Just like this practice in question in Sabarimala, if one digs in deep, there are countless such beliefs, traditions and practices being followed in many places of worship all over India. Some of it may push the borders of one’s freedom, may seem discriminatory and even downright hypocritical. But which make those places of worship unique and special in their own way. It is important for us to pick the right battles to fight which have larger social ramifications rather than pick on potentially harmless issues.

Therefore, I now tend to agree with the lone dissenting voice and ironically the lone lady voice in the Supreme Court Bench – Justice Indu Malhotra, who said that it is not for courts to determine which religious practices are to be struck down except in issues of social evil like ‘Sati’.

Having said that, I am not buying some of the other frivolous arguments against the verdict being bandied upon bringing in false equivalence around practices being followed in other religions like Islam,..  It’s up to those faiths to pick up their fights!

If India as a country is sort of unique in the world, it is because of our strong roots, culture rooted in traditions and our unwavering belief in “Faith”! So in matters of “Faith”, it will be ideal if the interested parties deliberate among themselves and bring in the reforms when needed rather than throwing the ball to the Courts which necessarily have to pronounce judgments keeping aside traditional beliefs and the underlying emotions involved. And as a society, I do believe that this judgement has opened up a Pandora’s Box and could set a precedent for many an issues involving “faith”, all of it may not have a peaceful pass as this one!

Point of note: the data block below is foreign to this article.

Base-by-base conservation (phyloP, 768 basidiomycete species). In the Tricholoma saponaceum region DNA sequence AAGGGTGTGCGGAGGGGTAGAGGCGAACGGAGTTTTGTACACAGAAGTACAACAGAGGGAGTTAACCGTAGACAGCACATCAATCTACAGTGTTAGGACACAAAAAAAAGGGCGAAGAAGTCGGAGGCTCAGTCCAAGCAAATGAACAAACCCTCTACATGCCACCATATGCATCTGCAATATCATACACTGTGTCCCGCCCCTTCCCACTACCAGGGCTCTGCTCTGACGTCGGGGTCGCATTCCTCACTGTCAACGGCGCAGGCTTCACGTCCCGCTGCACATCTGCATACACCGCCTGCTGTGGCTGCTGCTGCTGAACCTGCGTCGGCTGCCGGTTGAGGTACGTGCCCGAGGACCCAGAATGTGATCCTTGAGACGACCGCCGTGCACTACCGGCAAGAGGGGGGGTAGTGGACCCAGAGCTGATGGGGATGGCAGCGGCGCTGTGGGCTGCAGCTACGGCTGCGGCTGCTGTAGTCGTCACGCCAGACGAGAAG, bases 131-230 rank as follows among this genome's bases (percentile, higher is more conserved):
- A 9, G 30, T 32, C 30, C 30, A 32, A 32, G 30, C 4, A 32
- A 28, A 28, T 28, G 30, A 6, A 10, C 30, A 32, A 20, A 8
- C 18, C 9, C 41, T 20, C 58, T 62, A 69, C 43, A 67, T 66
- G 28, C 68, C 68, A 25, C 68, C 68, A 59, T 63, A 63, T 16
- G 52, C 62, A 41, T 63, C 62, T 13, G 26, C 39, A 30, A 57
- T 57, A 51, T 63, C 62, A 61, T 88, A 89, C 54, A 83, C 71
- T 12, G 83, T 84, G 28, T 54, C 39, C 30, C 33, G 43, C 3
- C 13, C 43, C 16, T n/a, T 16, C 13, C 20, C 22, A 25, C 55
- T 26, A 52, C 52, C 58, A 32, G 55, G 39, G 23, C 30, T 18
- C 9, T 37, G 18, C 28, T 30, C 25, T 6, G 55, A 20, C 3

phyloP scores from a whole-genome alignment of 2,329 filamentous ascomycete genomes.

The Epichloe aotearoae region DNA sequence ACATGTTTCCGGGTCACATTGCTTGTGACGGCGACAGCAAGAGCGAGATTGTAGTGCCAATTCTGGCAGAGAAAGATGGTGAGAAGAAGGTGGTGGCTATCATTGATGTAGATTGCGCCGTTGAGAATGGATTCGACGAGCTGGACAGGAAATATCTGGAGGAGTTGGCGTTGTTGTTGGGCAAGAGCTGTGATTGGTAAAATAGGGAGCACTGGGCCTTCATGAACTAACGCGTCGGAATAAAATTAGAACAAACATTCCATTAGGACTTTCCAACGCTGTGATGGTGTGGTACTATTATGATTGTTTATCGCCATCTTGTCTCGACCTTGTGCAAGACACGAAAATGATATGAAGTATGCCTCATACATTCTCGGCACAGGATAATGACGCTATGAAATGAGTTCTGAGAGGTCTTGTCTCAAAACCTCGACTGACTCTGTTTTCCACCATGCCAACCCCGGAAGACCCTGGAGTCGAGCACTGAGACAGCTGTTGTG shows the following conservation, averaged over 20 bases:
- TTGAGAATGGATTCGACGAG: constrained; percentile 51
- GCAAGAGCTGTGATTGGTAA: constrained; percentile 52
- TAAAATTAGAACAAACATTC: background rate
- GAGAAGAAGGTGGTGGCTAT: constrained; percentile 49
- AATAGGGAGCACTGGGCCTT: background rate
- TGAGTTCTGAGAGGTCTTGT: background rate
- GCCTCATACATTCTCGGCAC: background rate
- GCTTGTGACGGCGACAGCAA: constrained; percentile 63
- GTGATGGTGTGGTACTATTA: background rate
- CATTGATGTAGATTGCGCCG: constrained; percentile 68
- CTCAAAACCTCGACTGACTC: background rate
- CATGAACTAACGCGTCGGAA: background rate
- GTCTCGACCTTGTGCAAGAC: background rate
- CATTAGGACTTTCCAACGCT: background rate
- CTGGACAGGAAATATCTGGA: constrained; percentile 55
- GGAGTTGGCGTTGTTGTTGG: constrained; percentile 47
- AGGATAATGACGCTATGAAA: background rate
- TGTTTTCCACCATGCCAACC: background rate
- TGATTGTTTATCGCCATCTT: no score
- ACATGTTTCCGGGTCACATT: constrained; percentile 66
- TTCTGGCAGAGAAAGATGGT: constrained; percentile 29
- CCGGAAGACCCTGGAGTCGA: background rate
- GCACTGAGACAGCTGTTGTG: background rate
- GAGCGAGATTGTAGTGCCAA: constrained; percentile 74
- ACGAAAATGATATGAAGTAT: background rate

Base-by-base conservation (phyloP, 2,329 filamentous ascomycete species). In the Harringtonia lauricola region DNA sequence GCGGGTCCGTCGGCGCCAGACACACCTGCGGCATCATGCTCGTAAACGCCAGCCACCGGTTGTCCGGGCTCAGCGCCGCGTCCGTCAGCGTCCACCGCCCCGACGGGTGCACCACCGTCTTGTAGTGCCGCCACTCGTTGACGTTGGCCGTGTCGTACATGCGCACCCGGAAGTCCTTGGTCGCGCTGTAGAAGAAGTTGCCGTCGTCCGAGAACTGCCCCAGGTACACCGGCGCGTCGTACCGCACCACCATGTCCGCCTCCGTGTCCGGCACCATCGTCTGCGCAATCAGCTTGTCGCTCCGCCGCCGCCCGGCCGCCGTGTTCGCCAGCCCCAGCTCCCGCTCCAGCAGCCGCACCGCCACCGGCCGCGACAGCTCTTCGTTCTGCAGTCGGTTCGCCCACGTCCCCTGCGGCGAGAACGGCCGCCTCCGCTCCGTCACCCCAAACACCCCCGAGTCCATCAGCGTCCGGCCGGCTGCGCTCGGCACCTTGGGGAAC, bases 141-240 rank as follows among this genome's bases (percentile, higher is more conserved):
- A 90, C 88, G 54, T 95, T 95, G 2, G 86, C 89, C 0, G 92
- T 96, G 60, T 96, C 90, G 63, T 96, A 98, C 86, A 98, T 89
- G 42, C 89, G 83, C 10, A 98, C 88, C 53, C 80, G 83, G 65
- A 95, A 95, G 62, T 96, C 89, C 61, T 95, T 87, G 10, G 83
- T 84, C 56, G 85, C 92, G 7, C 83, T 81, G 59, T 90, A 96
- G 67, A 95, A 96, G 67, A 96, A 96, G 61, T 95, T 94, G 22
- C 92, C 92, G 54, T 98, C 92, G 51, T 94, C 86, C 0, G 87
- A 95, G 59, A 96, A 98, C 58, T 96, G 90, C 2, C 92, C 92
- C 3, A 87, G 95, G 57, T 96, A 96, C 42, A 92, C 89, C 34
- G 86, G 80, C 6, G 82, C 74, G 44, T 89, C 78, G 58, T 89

Kallum Mullum,.. – Kaalukku Methai,…” is one among the many slogans you raise to spur yourself while walking up the hill of Sabarimala barefoot. It means stones and thorns are like bed (of roses) to the feet. For an ardent Sabarimala devotee, the judgement though, is seen as a bed of stones and thorns in his hitherto peaceful journey! Having been conflicted on this one for a few days, I do believe that I have a plausible answer to give to my daughter on this “tradition” conundrum!

Image courtesy: Scroll.in

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15 years hence in “Google” of the changes in Sabarimala !!!

It is exactly 15 years since I last visited Sabarimala – a temple housed in the hills in the southern state of Kerala which is supposed to beGod’s own country.  Those days, if I had to provide information on this temple, I would have had to spend time and energy to write a few lines coherently and still may end up not providing the full or proper information. But today, times have changed. Without me prompting, one would just “Google” ‘Sabarimala’ and find for oneself all relevant and even irrelevant information he/ she needs. As “Google” celebrates its 15 year anniversary this week, I realized that 15 years is a long enough period to witness paradigm shifts. We have been fortunate to be a part of many disruptive technologies in our lives – “Google” being certainly one for changing our lives for the good.

As I embarked on the Sabarimala trip last week, I was keen to look out for the changes – good and otherwise that would have happened, for myself. For people who have been regulars it might have missed their attention and may not be so exciting but for me it clearly gave a “Before/After” picture which I thought I will share in this post. And my focus of this post is just on those interesting changes which I managed to capture.

The highway leading to Pamba the base camp from where you start trekking up to the temple is part of the Ghat section and is forest area. One could now see the highway “littered” with signs of “No plastic zone” in line with the increasing concerns around protecting the environment these days. But the irony was not lost on us as soon as we reached Pamba and alighted out of the car. It started raining and you guess what – “plastic” sheets were being hawked for 20 bucks as rain covers to protect you from the rain as you climb!!! In the “Plastic free zone” – plastic was freely made available!!!